Billions of cell phone cases, laundry baskets, plastic totes, and storage bins are produced by a process known as plastic injection molding. That’s why there’s a lucrative, multi-billion-dollar plastics injection molding industry in the U.S. — and why they’re facing stiff competition from overseas producers. But one enterprising manufacturer based in Denver, Colo. — Intertech Plastics — illustrates the new trend in "reshoring" by re-energizing domestic plastics manufacturing with the help of innovative, energy-efficient Danfoss Turbocor® compressors.
"In a plastic injection molding machine, it is very important to cool the mold properly to get maximum productivity," says Mike Clavelli, west coast regional manager for Niles, Ill.-based Thermal Care, Intertech's process cooling system provider. As a manufacturer of process cooling equipment and systems for worldwide applications, Thermal Care recently installed for Intertech two centrifugal chillers using Danfoss Turbocor® variable speed compressors.
Clavelli explains: "When Intertech added two new Husky 1,100-ton high-speed molding presses, we implemented the chiller installation using an array of variable speed technologies. This solution delivers variable cooling capacity that is precise, reliable, and efficient, which is giving Intertech a huge domestic and global competitive advantage."
Handling the heat of plastic injection molding
An injection molding machine employs two basic components: a clamp unit to hold the mold, and an injection unit where plastic is heated and mixed before being injected into the mold. Time, speed, pressure, and temperature all have to be controlled to ensure proper operation and maximum throughput.
Depending on the resins, mold temperatures can range as high as 180° Fahrenheit. At the beginning of each production cycle, the clamp unit closes the mold, and a screw in the injection unit pushes forward to shoot molten material into the mold. Continual pressure is applied to hold the plastic in place until it solidifies. While the material in the mold cools, the screw rotates and retracts to draw in new material for the next shot. When the part reaches the precise temperature set point, the clamp opens to eject the finished part and start the next cycle. Depending on the part size and type of plastic, the entire cycle can take anywhere from a few seconds to over a minute.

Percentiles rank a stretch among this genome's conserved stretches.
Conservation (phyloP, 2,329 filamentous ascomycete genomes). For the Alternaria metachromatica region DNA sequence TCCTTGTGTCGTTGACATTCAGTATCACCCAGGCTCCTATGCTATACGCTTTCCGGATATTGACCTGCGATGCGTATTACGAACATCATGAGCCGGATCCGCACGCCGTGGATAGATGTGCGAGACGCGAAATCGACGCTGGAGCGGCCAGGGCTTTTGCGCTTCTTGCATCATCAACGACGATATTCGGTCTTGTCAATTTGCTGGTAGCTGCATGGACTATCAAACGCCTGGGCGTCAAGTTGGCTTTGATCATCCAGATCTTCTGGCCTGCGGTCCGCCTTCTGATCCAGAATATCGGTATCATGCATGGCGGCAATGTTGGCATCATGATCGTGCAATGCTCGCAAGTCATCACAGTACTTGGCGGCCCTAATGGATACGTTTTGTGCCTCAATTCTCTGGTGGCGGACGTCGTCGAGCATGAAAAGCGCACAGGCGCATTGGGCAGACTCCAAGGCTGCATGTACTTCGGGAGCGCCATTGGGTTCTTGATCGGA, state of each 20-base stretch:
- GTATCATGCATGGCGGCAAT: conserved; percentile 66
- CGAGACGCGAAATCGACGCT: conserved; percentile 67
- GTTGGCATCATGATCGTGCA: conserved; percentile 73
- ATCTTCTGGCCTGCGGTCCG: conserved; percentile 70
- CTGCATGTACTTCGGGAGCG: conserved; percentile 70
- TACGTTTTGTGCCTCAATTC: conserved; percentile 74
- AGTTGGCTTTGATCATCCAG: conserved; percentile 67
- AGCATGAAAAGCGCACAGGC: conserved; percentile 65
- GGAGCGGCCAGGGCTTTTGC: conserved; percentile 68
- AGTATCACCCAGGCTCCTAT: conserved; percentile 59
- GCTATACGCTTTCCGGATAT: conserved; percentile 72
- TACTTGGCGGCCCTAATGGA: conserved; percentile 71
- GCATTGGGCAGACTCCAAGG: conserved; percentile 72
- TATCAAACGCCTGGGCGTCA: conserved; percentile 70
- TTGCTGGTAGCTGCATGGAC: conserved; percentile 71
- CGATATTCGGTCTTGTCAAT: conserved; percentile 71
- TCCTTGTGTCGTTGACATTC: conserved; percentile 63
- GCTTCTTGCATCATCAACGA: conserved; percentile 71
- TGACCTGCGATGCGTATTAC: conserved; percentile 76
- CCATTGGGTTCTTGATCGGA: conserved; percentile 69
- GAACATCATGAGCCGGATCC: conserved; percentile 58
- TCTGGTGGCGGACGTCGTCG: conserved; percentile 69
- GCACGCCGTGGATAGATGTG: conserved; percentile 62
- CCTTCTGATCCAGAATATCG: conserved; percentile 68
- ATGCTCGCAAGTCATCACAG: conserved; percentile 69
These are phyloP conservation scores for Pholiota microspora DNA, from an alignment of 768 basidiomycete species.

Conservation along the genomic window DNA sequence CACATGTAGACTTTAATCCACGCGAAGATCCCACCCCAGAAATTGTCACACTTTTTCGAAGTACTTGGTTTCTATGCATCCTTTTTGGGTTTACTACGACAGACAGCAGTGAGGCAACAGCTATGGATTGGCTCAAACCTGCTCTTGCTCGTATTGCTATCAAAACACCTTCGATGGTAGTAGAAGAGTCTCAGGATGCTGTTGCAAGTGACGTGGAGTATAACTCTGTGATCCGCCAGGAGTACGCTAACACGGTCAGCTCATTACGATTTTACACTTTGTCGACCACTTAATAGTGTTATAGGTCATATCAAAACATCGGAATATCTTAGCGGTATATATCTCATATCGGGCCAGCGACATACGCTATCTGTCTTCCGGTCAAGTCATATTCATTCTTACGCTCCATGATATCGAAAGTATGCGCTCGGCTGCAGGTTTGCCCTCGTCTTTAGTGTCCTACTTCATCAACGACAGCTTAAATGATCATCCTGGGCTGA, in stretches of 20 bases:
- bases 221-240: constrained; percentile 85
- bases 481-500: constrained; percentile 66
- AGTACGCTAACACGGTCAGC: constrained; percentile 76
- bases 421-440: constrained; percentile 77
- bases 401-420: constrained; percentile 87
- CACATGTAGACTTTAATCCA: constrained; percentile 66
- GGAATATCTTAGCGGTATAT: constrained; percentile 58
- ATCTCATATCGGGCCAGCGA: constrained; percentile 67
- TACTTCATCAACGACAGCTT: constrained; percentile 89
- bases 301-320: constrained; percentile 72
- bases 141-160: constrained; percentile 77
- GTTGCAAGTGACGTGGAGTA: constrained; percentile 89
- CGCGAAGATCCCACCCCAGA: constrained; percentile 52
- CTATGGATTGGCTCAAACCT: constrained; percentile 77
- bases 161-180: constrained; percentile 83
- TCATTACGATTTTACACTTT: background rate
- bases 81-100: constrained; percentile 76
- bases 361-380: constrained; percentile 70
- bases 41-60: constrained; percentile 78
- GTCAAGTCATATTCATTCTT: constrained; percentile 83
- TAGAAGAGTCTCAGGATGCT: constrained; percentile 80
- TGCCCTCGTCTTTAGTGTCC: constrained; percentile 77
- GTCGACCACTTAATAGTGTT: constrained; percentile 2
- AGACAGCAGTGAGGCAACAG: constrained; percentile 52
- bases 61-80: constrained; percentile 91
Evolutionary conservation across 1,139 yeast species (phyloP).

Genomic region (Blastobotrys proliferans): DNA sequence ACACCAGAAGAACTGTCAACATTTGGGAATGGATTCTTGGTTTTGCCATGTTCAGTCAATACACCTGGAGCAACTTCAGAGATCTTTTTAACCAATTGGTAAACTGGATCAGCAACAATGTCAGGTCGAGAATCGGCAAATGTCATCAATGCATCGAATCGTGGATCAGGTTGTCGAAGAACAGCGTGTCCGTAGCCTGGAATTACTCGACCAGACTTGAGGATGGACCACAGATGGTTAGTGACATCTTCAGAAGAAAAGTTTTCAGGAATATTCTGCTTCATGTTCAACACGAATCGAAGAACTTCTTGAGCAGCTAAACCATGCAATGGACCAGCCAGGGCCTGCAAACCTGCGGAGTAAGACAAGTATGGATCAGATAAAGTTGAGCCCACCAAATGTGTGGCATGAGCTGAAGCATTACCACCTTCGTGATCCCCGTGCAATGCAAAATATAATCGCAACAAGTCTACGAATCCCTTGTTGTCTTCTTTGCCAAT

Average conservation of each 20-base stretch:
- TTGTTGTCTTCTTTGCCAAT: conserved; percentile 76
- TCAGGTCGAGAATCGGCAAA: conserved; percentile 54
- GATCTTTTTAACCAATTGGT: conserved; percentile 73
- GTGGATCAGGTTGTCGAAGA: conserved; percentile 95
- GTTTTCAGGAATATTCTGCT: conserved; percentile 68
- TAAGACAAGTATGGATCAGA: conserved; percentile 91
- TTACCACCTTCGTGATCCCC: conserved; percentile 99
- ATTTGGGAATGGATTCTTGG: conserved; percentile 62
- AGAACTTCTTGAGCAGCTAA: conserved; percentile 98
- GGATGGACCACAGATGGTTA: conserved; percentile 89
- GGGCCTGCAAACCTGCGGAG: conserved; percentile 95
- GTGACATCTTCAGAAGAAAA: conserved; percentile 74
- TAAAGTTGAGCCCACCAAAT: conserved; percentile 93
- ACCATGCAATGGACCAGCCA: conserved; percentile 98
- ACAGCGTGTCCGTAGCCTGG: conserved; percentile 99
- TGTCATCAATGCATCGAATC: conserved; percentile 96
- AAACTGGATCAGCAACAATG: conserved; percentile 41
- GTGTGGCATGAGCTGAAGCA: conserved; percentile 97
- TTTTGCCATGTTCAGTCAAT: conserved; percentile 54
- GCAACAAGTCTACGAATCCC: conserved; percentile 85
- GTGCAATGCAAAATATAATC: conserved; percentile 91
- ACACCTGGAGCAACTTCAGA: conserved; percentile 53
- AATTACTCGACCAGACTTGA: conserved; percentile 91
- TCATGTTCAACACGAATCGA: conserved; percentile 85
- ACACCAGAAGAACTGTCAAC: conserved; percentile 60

"Productivity depends on cooling that mold properly," says Clavelli. "The difference in throughput can be huge. For example, with good temperature control you might be able to make 20 parts per hour instead of just three."
Energy-efficient cooling for injection molding machines
For efficient cooling, Thermal Care designed and manufactured a plant-wide central chiller cooling system to handle the unique requirements of Intertech Plastics’ two injection molding presses.
The system comprises two centrifugal chillers, a cooling tower, and condenser and evaporator circuits using variable frequency drive pumps. The piping was designed to scale up to add another chiller if needed.
To maximize the chillers’ efficiency, Clavelli applied Danfoss Turbocor® centrifugal compressors with an oil-free, magnetic-bearing design instead of rotary screw compressors commonly used in the industry.
"We've been successful using Danfoss Turbocor® centrifugal compressors in injection molding cooling for nearly a decade," says Clavelli. "In this case, a 140-ton chiller employs two Danfoss Turbocor® TT300 compressors, and a 70-ton chiller uses one TT300 compressor."